The problem with the logic of that argument is that the acceptance of interracial marriage did not require a redefinition of marriage as it has been understood for millennia across cultures and societies. Religious and moral considerations aside, why have homosexual relationships never before in the history of humanity been equated with a marital relationship? First of all, homosexual relations are in opposition to the physical design of the body. Secondly, homosexual relations are incapable of engendering new human life.

If the Ad Council wants to do our culture and society a real service, I suggest that they devote their creative energies to an advertising campaign that encourages the virtue of chastity. Many of our current societal problems are a result of our cultural rejection of chastity as a good or even a quality that is desirable.

Many people confuse chastity with celibacy. Celibacy is the free choice to abstain from all sexual activity, including a commitment not to marry. On the other hand, chastity is sexual conduct that is consistent both with the physical design of our bodies and with our state of life.

It is only in the marital covenant where a heterosexual couple has pledged fidelity to a spouse for the rest of their lives that sexual intercourse is true and authentic. Why? Because only in this context does what a couple expresses to each other physically — the total and complete gift of themselves — correspond to what they have committed to do by their wedding vows with their entire lives. Moreover, it is the marital covenant that provides the optimum environment for a child to be welcomed into the world.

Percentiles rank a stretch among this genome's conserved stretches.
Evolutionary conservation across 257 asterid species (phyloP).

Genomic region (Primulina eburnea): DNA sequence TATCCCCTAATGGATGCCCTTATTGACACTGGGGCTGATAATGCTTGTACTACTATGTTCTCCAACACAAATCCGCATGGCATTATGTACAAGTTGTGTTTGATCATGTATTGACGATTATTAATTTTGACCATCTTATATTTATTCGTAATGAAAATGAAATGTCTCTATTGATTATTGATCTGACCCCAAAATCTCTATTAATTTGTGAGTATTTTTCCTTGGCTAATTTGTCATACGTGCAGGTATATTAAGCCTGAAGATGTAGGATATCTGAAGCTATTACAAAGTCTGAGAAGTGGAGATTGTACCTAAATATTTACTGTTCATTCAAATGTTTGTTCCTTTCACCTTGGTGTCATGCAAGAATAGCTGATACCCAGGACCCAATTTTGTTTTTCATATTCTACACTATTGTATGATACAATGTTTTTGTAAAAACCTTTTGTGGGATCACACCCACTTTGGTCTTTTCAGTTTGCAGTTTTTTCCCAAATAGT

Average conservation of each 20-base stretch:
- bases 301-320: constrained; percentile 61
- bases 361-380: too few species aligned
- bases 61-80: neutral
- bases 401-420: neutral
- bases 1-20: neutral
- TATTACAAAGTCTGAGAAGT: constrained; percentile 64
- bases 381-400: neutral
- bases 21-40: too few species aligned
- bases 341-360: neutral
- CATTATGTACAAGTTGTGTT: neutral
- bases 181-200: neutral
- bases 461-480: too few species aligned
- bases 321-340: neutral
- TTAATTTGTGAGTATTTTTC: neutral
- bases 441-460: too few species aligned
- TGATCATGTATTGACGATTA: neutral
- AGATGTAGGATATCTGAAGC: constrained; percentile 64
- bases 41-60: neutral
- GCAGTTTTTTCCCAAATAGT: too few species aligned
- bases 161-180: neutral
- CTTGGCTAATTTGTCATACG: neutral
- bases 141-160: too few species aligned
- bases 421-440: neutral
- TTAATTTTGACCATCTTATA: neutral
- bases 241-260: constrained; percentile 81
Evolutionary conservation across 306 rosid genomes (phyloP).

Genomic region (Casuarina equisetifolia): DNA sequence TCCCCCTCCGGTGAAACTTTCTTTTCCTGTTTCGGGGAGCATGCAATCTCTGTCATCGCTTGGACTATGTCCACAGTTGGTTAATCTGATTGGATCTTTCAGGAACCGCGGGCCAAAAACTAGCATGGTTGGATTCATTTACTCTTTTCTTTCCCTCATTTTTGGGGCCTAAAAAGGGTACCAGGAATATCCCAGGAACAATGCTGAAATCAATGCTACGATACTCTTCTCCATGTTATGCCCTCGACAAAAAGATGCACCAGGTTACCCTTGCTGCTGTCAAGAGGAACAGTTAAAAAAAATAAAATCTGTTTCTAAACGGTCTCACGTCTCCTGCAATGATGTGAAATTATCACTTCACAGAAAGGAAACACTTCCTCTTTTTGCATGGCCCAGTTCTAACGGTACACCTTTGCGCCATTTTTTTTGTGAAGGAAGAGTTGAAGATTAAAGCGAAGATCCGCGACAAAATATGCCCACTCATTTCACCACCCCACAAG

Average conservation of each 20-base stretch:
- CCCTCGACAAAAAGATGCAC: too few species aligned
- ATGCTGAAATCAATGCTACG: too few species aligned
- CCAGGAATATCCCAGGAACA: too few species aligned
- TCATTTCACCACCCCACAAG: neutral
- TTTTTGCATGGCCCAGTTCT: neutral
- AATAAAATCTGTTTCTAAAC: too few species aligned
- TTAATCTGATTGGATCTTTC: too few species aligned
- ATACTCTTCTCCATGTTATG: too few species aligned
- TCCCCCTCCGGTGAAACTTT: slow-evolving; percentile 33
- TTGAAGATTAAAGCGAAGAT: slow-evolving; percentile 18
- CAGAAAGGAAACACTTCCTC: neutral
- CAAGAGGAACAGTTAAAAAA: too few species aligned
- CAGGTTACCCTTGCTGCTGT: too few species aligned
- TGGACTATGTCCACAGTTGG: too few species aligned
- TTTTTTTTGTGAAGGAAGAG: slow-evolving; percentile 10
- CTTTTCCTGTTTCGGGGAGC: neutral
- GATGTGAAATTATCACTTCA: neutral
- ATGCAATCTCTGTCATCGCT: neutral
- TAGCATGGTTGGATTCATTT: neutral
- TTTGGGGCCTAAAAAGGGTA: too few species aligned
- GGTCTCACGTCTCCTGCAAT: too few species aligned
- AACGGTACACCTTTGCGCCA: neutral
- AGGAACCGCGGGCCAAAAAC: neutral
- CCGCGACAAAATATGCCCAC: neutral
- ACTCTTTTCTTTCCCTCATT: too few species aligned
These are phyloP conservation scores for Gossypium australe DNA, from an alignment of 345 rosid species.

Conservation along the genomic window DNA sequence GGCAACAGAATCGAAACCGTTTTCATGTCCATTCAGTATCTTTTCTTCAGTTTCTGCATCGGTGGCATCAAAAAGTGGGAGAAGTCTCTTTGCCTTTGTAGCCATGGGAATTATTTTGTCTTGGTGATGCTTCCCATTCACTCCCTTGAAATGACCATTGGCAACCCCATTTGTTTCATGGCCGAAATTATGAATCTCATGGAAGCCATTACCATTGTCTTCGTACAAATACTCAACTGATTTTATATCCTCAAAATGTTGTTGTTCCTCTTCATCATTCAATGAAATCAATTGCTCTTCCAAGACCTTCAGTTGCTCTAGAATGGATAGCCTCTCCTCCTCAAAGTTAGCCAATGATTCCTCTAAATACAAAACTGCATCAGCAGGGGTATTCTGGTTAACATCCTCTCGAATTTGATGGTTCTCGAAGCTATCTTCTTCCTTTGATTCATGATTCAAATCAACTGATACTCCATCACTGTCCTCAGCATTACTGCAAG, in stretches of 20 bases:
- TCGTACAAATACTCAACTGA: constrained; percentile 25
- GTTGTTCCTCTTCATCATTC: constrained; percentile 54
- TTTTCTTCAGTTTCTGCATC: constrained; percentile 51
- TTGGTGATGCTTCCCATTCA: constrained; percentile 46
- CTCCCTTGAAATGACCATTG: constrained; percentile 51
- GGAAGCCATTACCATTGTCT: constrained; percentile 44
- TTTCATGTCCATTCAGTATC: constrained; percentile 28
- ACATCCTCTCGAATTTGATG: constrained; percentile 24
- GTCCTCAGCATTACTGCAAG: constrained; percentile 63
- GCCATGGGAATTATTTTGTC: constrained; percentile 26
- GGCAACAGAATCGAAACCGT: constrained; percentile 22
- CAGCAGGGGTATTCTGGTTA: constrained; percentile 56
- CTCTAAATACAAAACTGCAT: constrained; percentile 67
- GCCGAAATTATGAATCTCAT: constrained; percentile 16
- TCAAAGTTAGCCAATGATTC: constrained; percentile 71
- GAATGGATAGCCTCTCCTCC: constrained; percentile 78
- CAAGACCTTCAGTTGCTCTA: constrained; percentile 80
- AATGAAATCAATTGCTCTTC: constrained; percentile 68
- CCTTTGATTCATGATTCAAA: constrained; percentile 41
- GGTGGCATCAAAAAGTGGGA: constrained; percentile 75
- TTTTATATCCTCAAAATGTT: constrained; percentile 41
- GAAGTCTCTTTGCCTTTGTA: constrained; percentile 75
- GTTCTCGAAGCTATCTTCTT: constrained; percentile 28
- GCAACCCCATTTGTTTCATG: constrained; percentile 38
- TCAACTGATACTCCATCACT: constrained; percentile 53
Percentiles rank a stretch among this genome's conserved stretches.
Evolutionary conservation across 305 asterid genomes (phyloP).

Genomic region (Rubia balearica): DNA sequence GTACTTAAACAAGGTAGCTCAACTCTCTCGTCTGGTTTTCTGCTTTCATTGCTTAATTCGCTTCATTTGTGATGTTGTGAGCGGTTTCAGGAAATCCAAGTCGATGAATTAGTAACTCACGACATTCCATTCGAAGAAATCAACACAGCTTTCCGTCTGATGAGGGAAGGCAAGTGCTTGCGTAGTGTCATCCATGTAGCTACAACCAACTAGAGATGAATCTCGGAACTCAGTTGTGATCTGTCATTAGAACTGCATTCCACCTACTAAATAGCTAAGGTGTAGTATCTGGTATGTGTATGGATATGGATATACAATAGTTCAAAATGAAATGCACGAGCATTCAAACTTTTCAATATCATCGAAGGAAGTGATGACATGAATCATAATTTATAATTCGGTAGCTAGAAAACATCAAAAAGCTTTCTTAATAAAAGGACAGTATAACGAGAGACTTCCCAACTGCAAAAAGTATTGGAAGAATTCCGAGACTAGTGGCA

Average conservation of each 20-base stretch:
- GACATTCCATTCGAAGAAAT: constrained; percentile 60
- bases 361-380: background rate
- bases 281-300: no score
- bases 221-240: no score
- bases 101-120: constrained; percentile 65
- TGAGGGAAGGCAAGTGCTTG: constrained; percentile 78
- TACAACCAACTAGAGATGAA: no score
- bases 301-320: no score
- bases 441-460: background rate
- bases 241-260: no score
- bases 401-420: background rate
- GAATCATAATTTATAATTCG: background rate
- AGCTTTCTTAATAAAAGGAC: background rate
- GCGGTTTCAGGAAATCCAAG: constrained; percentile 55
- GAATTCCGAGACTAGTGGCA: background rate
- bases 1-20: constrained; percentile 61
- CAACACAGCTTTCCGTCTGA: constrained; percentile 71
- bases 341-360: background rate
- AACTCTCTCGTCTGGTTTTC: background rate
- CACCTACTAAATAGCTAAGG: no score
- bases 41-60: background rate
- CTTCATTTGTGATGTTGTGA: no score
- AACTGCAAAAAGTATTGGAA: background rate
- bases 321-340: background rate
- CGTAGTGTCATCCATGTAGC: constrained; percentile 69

As Catholics, we believe that every human being needs friendship. We all need close relationships where we experience support, affirmation and affection. Each of us, in this sense, needs to give and receive love.

One of the prevailing cultural myths is that human beings need to be sexually intimate in order to be happy. This is simply not true and there is overwhelming evidence that being sexually active does not equate to happiness. In reality, just the opposite is true when one engages in sexual activity that is not honest.

The topics raised in the “Love Has No Labels” campaign cannot be adequately addressed in 60-second sound bites. Nor can they be sufficiently explored in thousand-word newspaper columns. Stay tuned. Next week, I want to continue to reflect upon these important moral and cultural issues.

About the author

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Archbishop Joseph Naumann

Joseph F. Naumann is the archbishop for the Archdiocese of Kansas City in Kansas.

1 Comment

  • Thank you for saying this. I find the lovehasnolabels messages unhealthy and un-bliblical. There have always been bounds and limits to our affections. Pedophilia is one such boundary, bestiality is another, polyamory is another, homosexuality is another. No one, who considers the evidence, can argue that these “choices” are good for society. Rules for the road, prevent accidents and save lives. To think there are no rules to love and relationships is simplistic and damaging to society. Moral anarchy does not produce healthy people and cultures. A causal look at history will confirm this. Apparently the lessons of history and the facts of the matter, make no differences to those pushing moral anarchy.